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The Charging Point

Your one-stop destination for electric and hybrid cars

2 workmen in high visibility jackets fit electric railing on a road in Sweden

This Road Charges Your Vehicle While You Drive on It

Sweden has become the world's first country to open a road that charges electric vehicles whilst its being driven on.

Located just outside of Stockholm, the road features 1.2 miles of electric rail, and there's already plans to place it around the rest of the country.

Developed by eRoadArlanda, the road works by connecting a moveable arm from the car to the road. The arm will lower from the vehicle until it senses two electrified rails, which then automatically connects to the road, transferring power from the rails to the vehicle's battery.

Illustration showing how roads with electric conductors work

Credit: eRoadArlanda (www.eroadarlanda.com)

The rail is divided into sections, and functions when a vehicle is detected above it. When a vehicle stops or overtakes, the current is disconnected and the arm raises automatically.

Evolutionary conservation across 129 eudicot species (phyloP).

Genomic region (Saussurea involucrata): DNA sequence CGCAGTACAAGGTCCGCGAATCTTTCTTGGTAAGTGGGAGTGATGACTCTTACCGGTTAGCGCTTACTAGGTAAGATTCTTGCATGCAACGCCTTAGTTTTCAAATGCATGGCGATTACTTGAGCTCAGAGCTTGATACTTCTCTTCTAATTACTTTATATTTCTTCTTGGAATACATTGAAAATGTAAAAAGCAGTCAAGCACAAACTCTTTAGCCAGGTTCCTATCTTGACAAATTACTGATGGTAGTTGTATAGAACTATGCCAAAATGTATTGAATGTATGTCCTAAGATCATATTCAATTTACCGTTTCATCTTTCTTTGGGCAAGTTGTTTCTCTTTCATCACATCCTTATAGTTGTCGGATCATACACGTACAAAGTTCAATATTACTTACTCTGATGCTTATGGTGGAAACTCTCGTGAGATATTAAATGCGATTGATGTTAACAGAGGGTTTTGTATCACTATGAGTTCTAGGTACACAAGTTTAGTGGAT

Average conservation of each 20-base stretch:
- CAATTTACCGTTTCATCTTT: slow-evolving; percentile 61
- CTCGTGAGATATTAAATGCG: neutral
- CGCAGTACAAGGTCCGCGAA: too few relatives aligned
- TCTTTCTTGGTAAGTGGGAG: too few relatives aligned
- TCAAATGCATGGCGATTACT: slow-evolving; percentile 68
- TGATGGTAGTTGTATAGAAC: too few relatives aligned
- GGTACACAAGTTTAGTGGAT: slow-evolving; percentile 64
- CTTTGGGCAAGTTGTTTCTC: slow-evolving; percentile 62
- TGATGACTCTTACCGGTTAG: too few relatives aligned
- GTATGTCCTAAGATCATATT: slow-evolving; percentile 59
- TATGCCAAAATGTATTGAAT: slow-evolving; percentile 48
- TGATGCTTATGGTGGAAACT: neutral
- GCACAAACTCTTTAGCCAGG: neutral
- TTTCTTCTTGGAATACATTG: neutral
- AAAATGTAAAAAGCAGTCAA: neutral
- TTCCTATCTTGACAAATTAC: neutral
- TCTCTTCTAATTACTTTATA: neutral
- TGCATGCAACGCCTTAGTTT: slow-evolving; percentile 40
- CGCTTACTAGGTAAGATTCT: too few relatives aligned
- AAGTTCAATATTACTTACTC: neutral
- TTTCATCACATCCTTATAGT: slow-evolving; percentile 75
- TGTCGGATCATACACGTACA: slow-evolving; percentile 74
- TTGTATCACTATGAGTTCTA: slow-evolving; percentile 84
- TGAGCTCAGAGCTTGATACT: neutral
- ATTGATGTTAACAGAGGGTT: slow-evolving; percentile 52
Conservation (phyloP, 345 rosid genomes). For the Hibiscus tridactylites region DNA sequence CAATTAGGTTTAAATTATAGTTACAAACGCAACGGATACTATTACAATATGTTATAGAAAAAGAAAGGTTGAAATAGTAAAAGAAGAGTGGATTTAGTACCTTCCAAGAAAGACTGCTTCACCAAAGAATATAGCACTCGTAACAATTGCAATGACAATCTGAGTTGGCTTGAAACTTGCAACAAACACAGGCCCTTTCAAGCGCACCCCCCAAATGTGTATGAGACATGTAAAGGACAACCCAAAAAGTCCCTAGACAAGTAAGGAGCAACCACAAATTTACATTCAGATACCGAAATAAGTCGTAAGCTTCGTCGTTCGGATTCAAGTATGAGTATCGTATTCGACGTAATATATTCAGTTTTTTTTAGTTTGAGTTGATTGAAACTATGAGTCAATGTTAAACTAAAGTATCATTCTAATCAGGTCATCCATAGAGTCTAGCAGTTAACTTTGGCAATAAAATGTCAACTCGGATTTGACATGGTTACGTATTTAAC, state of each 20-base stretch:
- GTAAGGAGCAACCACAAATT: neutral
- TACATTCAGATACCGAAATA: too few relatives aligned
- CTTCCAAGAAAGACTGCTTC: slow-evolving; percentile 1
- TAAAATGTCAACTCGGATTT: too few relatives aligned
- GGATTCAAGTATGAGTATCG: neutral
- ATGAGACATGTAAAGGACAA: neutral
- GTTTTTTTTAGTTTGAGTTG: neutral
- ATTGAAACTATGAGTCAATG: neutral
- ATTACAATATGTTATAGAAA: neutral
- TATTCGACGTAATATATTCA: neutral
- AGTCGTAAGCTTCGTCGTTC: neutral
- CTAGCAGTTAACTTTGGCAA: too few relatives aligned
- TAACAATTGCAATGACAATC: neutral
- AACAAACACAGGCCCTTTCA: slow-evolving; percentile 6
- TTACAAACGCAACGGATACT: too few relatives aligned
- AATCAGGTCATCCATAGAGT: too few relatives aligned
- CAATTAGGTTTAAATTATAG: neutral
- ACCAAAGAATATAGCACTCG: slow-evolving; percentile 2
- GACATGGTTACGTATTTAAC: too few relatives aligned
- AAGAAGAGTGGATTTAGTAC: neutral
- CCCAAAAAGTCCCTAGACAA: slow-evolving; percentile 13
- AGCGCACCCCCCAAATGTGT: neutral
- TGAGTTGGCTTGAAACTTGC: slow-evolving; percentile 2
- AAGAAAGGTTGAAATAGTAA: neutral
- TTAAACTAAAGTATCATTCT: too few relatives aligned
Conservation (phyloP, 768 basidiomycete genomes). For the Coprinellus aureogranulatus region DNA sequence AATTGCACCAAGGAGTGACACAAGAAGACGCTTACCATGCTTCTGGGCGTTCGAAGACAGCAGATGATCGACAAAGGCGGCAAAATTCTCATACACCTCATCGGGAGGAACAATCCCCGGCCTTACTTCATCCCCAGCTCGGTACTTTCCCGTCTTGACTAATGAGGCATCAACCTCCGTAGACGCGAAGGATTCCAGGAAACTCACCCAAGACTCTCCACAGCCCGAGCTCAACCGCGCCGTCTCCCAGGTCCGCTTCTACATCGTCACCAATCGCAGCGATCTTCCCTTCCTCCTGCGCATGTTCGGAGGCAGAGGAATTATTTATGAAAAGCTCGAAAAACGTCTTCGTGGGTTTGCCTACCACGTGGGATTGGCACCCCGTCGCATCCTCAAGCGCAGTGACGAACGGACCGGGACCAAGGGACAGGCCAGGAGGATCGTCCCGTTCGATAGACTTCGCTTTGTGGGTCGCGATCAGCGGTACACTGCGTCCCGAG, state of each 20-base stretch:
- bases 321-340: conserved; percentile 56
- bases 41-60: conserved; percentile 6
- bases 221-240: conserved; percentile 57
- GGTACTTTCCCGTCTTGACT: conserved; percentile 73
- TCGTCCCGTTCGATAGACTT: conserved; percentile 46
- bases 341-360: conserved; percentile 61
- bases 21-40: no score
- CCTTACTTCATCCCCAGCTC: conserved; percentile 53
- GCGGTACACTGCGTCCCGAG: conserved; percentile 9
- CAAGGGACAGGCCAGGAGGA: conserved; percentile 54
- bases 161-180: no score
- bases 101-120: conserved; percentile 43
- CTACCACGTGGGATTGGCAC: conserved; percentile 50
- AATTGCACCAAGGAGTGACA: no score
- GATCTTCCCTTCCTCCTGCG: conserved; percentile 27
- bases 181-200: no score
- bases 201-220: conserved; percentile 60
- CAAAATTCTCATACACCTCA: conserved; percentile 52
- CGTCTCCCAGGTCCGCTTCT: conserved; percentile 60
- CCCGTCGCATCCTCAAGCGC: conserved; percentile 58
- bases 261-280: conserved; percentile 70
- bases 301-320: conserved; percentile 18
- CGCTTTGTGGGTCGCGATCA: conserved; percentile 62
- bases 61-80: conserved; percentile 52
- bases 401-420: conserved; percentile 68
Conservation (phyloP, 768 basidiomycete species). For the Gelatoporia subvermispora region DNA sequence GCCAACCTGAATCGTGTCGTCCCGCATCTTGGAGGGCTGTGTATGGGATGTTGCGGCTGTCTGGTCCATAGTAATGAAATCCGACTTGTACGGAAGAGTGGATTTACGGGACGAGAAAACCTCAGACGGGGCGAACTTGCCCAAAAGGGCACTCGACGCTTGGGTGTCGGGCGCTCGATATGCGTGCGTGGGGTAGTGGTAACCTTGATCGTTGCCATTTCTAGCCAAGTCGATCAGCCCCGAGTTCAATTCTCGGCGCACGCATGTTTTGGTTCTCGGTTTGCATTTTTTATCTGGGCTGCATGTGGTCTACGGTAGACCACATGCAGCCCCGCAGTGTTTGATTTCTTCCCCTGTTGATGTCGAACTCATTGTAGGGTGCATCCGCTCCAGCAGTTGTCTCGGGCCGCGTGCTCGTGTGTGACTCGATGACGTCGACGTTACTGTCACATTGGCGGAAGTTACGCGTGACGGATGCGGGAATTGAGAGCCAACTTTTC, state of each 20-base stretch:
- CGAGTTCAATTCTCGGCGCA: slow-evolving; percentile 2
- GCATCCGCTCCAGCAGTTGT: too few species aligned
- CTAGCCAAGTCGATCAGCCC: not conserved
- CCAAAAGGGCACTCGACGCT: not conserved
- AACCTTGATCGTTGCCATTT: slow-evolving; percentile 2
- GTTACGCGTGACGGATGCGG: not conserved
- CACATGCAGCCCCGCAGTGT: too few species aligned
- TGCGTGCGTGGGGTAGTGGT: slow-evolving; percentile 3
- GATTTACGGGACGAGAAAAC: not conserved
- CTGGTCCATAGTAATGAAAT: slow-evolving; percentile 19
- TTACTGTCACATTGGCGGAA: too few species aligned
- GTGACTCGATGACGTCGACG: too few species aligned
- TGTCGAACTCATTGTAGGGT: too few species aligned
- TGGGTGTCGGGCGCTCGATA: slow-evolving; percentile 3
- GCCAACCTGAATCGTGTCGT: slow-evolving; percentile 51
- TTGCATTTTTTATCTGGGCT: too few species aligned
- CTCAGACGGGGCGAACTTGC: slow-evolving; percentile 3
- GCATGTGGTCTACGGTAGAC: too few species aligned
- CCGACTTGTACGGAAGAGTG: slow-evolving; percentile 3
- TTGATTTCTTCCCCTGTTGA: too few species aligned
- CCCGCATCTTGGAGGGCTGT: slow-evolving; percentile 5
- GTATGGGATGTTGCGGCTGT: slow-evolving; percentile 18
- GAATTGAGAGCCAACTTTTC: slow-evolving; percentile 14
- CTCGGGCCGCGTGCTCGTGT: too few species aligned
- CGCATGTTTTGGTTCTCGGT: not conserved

It's similar to that of a Scalextric, but with the added bonus that you're still completely in control of the car's movements. If you want to overtake, the arm automatically retracts and reinserts after the manoeuvre.

The road is currently being tested by a fleet of lorries that have been developed as part of the project, which are delivering goods for PostNord, the Swedish postal service.

A Heavy goods vehicle travels along the road

 

Questions have been asked about how safe the road is, and whether it's capable of withstanding the cold, snowy conditions of Stockholm.

However, these issues seem to have been addressed. The CEO of eRoadArlanda told CBC Radio that the road is completely safe, "The connector from the vehicle goes down into tracks six-centimetres deep, there's no electricity at the surface. You can actually walk barefoot on it - even if it's flooded with salt water."

The aim of the road is to one day eliminate the need of roadside charging points, meaning vehicle batteries can be smaller, and in turn less expensive.

Sweden has set a target to be independent from fossil fuels by 2030, and with this road producing 90% less emissions than fossil fuel alternatives, this project could be the start of the solution.